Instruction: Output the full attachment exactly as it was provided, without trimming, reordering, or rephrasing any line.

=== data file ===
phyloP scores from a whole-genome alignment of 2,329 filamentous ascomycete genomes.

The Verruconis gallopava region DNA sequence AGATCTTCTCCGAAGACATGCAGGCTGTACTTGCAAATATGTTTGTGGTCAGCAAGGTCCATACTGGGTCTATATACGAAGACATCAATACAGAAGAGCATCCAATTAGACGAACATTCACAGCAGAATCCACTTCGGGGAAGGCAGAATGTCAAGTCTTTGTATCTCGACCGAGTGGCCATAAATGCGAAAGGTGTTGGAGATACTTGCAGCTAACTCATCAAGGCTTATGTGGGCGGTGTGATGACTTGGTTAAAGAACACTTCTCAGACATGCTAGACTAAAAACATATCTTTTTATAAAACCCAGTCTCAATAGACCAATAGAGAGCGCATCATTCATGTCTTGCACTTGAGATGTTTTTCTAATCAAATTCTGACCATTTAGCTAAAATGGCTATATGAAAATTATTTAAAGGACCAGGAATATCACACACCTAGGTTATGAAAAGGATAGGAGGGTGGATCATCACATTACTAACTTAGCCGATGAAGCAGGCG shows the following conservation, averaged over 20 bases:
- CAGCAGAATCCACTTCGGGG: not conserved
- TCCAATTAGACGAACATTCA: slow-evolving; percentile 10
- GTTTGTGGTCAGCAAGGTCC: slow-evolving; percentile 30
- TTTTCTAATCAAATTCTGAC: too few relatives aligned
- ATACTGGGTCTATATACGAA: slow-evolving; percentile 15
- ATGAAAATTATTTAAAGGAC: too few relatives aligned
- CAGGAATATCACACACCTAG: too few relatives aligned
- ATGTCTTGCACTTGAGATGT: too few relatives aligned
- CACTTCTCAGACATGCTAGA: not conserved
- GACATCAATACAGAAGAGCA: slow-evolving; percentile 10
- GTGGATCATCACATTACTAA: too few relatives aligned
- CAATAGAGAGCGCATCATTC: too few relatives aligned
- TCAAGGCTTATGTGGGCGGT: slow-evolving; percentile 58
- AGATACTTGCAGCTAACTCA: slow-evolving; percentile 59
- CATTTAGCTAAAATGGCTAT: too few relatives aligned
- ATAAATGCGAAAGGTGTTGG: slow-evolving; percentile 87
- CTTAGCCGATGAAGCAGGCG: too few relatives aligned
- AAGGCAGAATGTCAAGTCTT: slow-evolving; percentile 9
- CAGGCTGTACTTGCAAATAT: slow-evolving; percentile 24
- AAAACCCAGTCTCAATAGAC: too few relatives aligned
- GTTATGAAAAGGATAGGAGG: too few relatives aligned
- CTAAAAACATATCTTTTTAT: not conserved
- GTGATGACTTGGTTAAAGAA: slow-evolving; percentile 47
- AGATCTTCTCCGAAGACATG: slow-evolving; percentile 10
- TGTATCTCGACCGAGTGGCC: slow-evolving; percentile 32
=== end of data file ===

phyloP scores from a whole-genome alignment of 2,329 filamentous ascomycete genomes.

The Verruconis gallopava region DNA sequence AGATCTTCTCCGAAGACATGCAGGCTGTACTTGCAAATATGTTTGTGGTCAGCAAGGTCCATACTGGGTCTATATACGAAGACATCAATACAGAAGAGCATCCAATTAGACGAACATTCACAGCAGAATCCACTTCGGGGAAGGCAGAATGTCAAGTCTTTGTATCTCGACCGAGTGGCCATAAATGCGAAAGGTGTTGGAGATACTTGCAGCTAACTCATCAAGGCTTATGTGGGCGGTGTGATGACTTGGTTAAAGAACACTTCTCAGACATGCTAGACTAAAAACATATCTTTTTATAAAACCCAGTCTCAATAGACCAATAGAGAGCGCATCATTCATGTCTTGCACTTGAGATGTTTTTCTAATCAAATTCTGACCATTTAGCTAAAATGGCTATATGAAAATTATTTAAAGGACCAGGAATATCACACACCTAGGTTATGAAAAGGATAGGAGGGTGGATCATCACATTACTAACTTAGCCGATGAAGCAGGCG shows the following conservation, averaged over 20 bases:
- CAGCAGAATCCACTTCGGGG: not conserved
- TCCAATTAGACGAACATTCA: slow-evolving; percentile 10
- GTTTGTGGTCAGCAAGGTCC: slow-evolving; percentile 30
- TTTTCTAATCAAATTCTGAC: too few relatives aligned
- ATACTGGGTCTATATACGAA: slow-evolving; percentile 15
- ATGAAAATTATTTAAAGGAC: too few relatives aligned
- CAGGAATATCACACACCTAG: too few relatives aligned
- ATGTCTTGCACTTGAGATGT: too few relatives aligned
- CACTTCTCAGACATGCTAGA: not conserved
- GACATCAATACAGAAGAGCA: slow-evolving; percentile 10
- GTGGATCATCACATTACTAA: too few relatives aligned
- CAATAGAGAGCGCATCATTC: too few relatives aligned
- TCAAGGCTTATGTGGGCGGT: slow-evolving; percentile 58
- AGATACTTGCAGCTAACTCA: slow-evolving; percentile 59
- CATTTAGCTAAAATGGCTAT: too few relatives aligned
- ATAAATGCGAAAGGTGTTGG: slow-evolving; percentile 87
- CTTAGCCGATGAAGCAGGCG: too few relatives aligned
- AAGGCAGAATGTCAAGTCTT: slow-evolving; percentile 9
- CAGGCTGTACTTGCAAATAT: slow-evolving; percentile 24
- AAAACCCAGTCTCAATAGAC: too few relatives aligned
- GTTATGAAAAGGATAGGAGG: too few relatives aligned
- CTAAAAACATATCTTTTTAT: not conserved
- GTGATGACTTGGTTAAAGAA: slow-evolving; percentile 47
- AGATCTTCTCCGAAGACATG: slow-evolving; percentile 10
- TGTATCTCGACCGAGTGGCC: slow-evolving; percentile 32